You are right that after Deepavali the air (pollution) clears. When we think that air has returned to normal, air quality levels will still be high enough to harm us. What that should tell us is not that Deepavali pollution should be condoned, but that the pollution during the rest of the year needs to be curbed by tackling its causes – private vehicles, air pollution intensive electricity generation, poor construction practices and inadequate vegetative cover within the city.

Also, it is not only during Diwali that we shout. You will notice a similar spike in concern over air pollution in January around Bhogi, when the burning of old things (including tyres) and unfavourable meteorological conditions intensify air pollution.

In September, when the Velankanni Church celebrates the Feast of Our Lady, the beach in Chennai and all roads leading to Besant Nagar are just trashed by earnest devotees. Clearly the problem is not restricted to any one religion, and all religions and all rituals need to be re-evaluated in light of growing evidence that human lifestyles are harming the environment and humans who need air, water, and food to survive.

Also read: Air quality plummets in Hyderabad on Diwali day

3. This is a tradition that we have followed for millennia. This was never a problem when we were growing up. Why are we making it a problem now?

This is incorrect. Deepavali is a festival of lights, not a festival of noise and smoke. You are right that bursting firecrackers was a part of the Deepavali ritual when we were growing up. But it was not always that way. Lighting lamps which was an important part of Deepavali is hardly done nowadays, and bursting firecrackers has become more common place. The difference between when we were growing up and now is two-fold:

a) There were a lot fewer people. In 1970, India's population was 550 million less than half of what it is now. Chennai had a population of 3 million as against a population of 5 million today – two million additional people live in the same land area.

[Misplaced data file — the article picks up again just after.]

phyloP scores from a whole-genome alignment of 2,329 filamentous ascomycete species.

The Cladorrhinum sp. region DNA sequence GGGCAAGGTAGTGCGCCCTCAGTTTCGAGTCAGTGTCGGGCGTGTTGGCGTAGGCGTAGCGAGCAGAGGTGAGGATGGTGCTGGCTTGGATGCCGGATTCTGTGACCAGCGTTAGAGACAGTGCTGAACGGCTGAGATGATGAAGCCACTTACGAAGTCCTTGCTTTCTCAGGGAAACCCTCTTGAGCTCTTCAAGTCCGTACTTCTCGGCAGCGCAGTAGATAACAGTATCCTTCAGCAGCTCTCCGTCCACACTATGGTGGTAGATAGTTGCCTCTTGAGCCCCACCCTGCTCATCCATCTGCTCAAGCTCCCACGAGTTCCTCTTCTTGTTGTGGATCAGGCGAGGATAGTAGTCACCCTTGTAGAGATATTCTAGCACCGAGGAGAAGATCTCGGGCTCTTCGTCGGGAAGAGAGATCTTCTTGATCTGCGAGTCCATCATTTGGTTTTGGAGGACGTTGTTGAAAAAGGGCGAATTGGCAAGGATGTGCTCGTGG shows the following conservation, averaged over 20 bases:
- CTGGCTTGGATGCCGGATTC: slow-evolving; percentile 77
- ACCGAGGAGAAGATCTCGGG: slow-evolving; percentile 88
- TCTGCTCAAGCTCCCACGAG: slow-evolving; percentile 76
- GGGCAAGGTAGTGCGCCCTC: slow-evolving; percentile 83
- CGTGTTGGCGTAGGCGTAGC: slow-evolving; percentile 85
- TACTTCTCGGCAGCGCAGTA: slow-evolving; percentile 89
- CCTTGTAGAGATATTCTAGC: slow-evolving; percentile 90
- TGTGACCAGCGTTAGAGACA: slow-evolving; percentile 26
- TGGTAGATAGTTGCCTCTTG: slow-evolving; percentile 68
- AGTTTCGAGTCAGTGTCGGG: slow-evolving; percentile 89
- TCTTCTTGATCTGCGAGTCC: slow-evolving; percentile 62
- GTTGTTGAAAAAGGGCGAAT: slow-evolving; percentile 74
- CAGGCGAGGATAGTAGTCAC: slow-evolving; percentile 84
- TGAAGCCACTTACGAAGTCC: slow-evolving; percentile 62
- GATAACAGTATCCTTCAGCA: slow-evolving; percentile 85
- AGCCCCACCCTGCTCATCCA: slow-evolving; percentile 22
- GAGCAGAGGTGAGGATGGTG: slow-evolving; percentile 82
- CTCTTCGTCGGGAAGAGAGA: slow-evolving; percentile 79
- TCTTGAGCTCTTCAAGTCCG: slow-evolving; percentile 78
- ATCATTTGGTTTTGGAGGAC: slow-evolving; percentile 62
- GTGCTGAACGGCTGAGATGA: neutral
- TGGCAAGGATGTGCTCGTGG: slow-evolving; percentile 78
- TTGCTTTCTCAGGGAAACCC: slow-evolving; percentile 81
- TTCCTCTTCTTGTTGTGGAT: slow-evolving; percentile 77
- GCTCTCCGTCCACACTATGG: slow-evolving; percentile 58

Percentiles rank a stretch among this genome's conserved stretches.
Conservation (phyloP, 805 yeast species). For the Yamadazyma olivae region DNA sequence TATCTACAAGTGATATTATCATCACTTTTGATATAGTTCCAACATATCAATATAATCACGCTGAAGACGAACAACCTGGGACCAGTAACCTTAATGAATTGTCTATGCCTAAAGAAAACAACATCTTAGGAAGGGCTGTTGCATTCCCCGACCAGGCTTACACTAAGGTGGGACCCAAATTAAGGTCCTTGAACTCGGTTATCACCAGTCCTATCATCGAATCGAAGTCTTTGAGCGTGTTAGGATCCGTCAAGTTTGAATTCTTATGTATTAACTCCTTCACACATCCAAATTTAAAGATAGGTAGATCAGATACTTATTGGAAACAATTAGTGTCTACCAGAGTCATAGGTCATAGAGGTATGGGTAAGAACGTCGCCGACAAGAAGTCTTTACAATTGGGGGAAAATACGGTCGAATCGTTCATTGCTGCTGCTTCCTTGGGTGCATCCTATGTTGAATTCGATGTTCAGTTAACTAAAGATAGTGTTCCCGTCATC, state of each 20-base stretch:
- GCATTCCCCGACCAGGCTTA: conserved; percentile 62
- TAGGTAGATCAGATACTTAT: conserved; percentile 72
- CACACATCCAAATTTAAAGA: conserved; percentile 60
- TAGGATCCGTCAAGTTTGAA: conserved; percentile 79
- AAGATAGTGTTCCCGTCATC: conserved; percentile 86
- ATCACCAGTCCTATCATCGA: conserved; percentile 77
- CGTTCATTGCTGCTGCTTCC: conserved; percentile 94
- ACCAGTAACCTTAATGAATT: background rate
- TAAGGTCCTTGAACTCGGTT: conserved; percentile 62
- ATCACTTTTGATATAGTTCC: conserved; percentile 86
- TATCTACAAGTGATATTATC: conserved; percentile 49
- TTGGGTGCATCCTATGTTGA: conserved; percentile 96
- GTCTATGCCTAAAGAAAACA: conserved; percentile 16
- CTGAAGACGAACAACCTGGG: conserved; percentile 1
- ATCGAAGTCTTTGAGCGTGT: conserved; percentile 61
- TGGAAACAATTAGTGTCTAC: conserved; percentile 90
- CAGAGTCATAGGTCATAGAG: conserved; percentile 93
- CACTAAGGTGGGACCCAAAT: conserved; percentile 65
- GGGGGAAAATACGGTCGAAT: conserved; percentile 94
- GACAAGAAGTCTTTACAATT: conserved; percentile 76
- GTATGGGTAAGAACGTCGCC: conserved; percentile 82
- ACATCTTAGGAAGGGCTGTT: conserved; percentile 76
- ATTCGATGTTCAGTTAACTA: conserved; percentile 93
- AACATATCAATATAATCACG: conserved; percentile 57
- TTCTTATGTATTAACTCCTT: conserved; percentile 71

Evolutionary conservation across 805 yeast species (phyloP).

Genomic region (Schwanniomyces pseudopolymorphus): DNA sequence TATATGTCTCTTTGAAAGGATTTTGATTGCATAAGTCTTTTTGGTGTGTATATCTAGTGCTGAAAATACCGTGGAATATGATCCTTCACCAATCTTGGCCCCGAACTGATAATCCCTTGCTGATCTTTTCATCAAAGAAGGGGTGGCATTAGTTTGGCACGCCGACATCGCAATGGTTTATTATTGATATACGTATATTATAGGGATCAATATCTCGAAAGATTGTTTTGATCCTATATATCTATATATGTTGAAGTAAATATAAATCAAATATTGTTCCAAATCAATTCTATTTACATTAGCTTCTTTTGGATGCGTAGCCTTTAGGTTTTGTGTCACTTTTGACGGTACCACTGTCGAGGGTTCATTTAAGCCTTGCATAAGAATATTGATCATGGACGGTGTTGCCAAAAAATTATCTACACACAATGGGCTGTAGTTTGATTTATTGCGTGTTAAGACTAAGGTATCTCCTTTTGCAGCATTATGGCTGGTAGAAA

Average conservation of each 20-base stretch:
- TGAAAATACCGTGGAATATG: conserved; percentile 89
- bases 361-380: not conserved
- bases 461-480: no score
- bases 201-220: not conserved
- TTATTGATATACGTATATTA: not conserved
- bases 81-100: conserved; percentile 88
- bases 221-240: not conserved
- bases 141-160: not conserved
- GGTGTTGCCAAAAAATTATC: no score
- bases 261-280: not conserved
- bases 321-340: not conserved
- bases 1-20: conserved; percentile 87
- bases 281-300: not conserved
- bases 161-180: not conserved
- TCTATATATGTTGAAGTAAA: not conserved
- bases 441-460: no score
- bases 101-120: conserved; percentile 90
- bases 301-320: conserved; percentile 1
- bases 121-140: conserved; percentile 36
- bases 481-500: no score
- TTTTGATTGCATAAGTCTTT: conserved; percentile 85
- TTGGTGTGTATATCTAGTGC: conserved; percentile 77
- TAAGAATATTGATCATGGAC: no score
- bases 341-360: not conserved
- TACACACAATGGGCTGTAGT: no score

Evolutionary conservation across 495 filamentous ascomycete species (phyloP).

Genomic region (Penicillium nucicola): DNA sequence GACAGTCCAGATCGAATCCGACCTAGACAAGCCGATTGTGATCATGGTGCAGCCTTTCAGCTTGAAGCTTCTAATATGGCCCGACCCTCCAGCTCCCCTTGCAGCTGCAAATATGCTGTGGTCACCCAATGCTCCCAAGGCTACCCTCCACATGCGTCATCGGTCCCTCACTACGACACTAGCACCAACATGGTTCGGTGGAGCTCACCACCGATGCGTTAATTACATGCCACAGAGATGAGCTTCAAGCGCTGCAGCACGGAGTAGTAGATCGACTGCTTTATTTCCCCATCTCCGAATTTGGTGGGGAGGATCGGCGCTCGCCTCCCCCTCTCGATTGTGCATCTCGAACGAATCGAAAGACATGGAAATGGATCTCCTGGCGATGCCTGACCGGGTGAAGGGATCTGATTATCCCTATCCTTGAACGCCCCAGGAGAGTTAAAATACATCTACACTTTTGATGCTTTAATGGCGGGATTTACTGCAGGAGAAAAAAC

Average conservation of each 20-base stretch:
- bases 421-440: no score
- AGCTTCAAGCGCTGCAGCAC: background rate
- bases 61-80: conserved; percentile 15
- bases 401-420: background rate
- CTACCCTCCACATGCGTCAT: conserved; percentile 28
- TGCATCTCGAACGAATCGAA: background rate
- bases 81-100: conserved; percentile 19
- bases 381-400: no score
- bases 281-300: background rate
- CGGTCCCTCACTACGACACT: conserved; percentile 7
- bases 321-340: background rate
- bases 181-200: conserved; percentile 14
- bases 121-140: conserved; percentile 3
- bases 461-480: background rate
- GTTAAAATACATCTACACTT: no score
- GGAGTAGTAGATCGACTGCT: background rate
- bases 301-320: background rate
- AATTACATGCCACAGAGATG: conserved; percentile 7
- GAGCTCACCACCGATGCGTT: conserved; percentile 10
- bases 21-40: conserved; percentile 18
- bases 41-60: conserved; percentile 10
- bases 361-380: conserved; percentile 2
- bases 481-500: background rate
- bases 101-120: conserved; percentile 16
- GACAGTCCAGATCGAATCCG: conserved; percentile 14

b) Overall, there were fewer people, and disposable incomes were small. Today, the middle class has expanded and the disposable income has increased. Hence, more people bursting more crackers. The same thing that we did a few decades ago with little impact has now become deadly.

Traditions are not unchanging. Neither are the changes uniformly bad or good. Complaining about Deepavali's pollution is not an attack on Hindu tradition. It is a plea to change that tradition so that Deepavali can actually become a happy one. But Deepavalis of this loud and smoky kind are not happy for many, and particularly traumatic for animals.

We would not permit our children to entertain themselves by stoning a kitten or a puppy; rather, we may teach them to enjoy themselves by petting it or feeding it. Similarly, why can't we kindle the spirit of celebration by engaging in compassionate but equally fun engagements? Why can't Deepavali be a festival of lights – a gentle festival, where we invite friends, sing songs, eat good food?

4. What about pollution caused by festivals of other religions?

All our places of worship, and our rituals – irrespective of religion – have become anti-life. Christmas is a vulgar occasion of shopping and gifting things we never knew we needed to people who have no need for any more things. Increasingly, Christmas is less and less about Christ and more and more about shopping.

So, you're right that we should be questioning and challenging any practices that make one person's celebration into another person's pain. I can appreciate your angst at the use of loudspeakers for religious purposes. This is done by “followers” of all religions, and there is a prohibition on this beyond 10 p.m. We could do better.

Happy Smokeless, Noiseless Deepavali!